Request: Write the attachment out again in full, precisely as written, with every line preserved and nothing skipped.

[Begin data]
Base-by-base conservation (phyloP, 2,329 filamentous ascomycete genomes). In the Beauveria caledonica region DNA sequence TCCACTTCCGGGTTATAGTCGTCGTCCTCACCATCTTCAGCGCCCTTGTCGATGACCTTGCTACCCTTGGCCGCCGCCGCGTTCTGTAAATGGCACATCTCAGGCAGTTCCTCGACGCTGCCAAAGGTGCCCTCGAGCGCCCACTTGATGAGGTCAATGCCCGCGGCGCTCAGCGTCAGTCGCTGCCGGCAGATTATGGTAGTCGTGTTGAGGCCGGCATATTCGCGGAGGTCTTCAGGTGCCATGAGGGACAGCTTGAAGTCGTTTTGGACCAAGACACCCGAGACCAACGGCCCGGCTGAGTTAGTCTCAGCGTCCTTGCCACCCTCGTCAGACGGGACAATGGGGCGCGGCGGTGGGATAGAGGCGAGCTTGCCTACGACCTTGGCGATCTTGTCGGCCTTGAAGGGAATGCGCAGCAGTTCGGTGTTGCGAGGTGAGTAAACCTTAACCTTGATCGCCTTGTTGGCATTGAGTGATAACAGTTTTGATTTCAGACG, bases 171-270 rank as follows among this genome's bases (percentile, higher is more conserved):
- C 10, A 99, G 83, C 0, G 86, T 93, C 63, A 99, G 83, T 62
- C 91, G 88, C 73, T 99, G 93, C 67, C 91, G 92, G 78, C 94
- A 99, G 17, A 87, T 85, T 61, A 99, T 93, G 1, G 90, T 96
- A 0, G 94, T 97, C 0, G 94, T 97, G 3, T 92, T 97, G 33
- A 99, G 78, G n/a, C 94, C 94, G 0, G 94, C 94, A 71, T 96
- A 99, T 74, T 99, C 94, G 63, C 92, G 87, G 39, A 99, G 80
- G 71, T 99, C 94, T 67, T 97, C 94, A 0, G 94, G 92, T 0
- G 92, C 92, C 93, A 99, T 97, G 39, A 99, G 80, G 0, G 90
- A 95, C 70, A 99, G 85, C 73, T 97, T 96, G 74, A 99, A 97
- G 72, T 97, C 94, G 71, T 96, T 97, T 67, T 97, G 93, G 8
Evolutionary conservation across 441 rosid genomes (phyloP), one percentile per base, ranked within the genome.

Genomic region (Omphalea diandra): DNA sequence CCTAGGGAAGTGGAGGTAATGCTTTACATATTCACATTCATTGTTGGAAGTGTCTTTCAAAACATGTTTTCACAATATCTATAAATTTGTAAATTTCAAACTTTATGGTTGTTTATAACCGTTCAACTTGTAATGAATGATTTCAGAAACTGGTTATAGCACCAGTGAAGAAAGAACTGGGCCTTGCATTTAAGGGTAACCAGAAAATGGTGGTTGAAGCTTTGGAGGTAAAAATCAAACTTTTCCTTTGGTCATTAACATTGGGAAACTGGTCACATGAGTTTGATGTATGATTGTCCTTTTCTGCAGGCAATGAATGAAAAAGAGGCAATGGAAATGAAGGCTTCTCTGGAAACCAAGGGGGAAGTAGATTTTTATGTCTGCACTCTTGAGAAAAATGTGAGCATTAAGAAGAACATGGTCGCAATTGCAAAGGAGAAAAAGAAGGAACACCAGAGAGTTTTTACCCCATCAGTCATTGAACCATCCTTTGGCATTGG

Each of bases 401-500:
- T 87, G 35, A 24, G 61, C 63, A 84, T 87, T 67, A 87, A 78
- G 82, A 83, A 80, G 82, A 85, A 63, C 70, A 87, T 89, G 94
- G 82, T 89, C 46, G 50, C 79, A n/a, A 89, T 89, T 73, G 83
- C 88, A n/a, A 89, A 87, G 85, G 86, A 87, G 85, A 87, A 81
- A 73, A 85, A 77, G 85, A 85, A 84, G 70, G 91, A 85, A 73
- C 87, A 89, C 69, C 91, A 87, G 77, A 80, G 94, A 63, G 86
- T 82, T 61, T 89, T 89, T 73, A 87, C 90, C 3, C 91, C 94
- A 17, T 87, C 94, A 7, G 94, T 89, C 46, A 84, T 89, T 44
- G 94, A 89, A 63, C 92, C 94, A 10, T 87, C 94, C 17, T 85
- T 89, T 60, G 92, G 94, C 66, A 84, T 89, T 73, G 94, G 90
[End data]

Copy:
Base-by-base conservation (phyloP, 2,329 filamentous ascomycete genomes). In the Beauveria caledonica region DNA sequence TCCACTTCCGGGTTATAGTCGTCGTCCTCACCATCTTCAGCGCCCTTGTCGATGACCTTGCTACCCTTGGCCGCCGCCGCGTTCTGTAAATGGCACATCTCAGGCAGTTCCTCGACGCTGCCAAAGGTGCCCTCGAGCGCCCACTTGATGAGGTCAATGCCCGCGGCGCTCAGCGTCAGTCGCTGCCGGCAGATTATGGTAGTCGTGTTGAGGCCGGCATATTCGCGGAGGTCTTCAGGTGCCATGAGGGACAGCTTGAAGTCGTTTTGGACCAAGACACCCGAGACCAACGGCCCGGCTGAGTTAGTCTCAGCGTCCTTGCCACCCTCGTCAGACGGGACAATGGGGCGCGGCGGTGGGATAGAGGCGAGCTTGCCTACGACCTTGGCGATCTTGTCGGCCTTGAAGGGAATGCGCAGCAGTTCGGTGTTGCGAGGTGAGTAAACCTTAACCTTGATCGCCTTGTTGGCATTGAGTGATAACAGTTTTGATTTCAGACG, bases 171-270 rank as follows among this genome's bases (percentile, higher is more conserved):
- C 10, A 99, G 83, C 0, G 86, T 93, C 63, A 99, G 83, T 62
- C 91, G 88, C 73, T 99, G 93, C 67, C 91, G 92, G 78, C 94
- A 99, G 17, A 87, T 85, T 61, A 99, T 93, G 1, G 90, T 96
- A 0, G 94, T 97, C 0, G 94, T 97, G 3, T 92, T 97, G 33
- A 99, G 78, G n/a, C 94, C 94, G 0, G 94, C 94, A 71, T 96
- A 99, T 74, T 99, C 94, G 63, C 92, G 87, G 39, A 99, G 80
- G 71, T 99, C 94, T 67, T 97, C 94, A 0, G 94, G 92, T 0
- G 92, C 92, C 93, A 99, T 97, G 39, A 99, G 80, G 0, G 90
- A 95, C 70, A 99, G 85, C 73, T 97, T 96, G 74, A 99, A 97
- G 72, T 97, C 94, G 71, T 96, T 97, T 67, T 97, G 93, G 8
Evolutionary conservation across 441 rosid genomes (phyloP), one percentile per base, ranked within the genome.

Genomic region (Omphalea diandra): DNA sequence CCTAGGGAAGTGGAGGTAATGCTTTACATATTCACATTCATTGTTGGAAGTGTCTTTCAAAACATGTTTTCACAATATCTATAAATTTGTAAATTTCAAACTTTATGGTTGTTTATAACCGTTCAACTTGTAATGAATGATTTCAGAAACTGGTTATAGCACCAGTGAAGAAAGAACTGGGCCTTGCATTTAAGGGTAACCAGAAAATGGTGGTTGAAGCTTTGGAGGTAAAAATCAAACTTTTCCTTTGGTCATTAACATTGGGAAACTGGTCACATGAGTTTGATGTATGATTGTCCTTTTCTGCAGGCAATGAATGAAAAAGAGGCAATGGAAATGAAGGCTTCTCTGGAAACCAAGGGGGAAGTAGATTTTTATGTCTGCACTCTTGAGAAAAATGTGAGCATTAAGAAGAACATGGTCGCAATTGCAAAGGAGAAAAAGAAGGAACACCAGAGAGTTTTTACCCCATCAGTCATTGAACCATCCTTTGGCATTGG

Each of bases 401-500:
- T 87, G 35, A 24, G 61, C 63, A 84, T 87, T 67, A 87, A 78
- G 82, A 83, A 80, G 82, A 85, A 63, C 70, A 87, T 89, G 94
- G 82, T 89, C 46, G 50, C 79, A n/a, A 89, T 89, T 73, G 83
- C 88, A n/a, A 89, A 87, G 85, G 86, A 87, G 85, A 87, A 81
- A 73, A 85, A 77, G 85, A 85, A 84, G 70, G 91, A 85, A 73
- C 87, A 89, C 69, C 91, A 87, G 77, A 80, G 94, A 63, G 86
- T 82, T 61, T 89, T 89, T 73, A 87, C 90, C 3, C 91, C 94
- A 17, T 87, C 94, A 7, G 94, T 89, C 46, A 84, T 89, T 44
- G 94, A 89, A 63, C 92, C 94, A 10, T 87, C 94, C 17, T 85
- T 89, T 60, G 92, G 94, C 66, A 84, T 89, T 73, G 94, G 90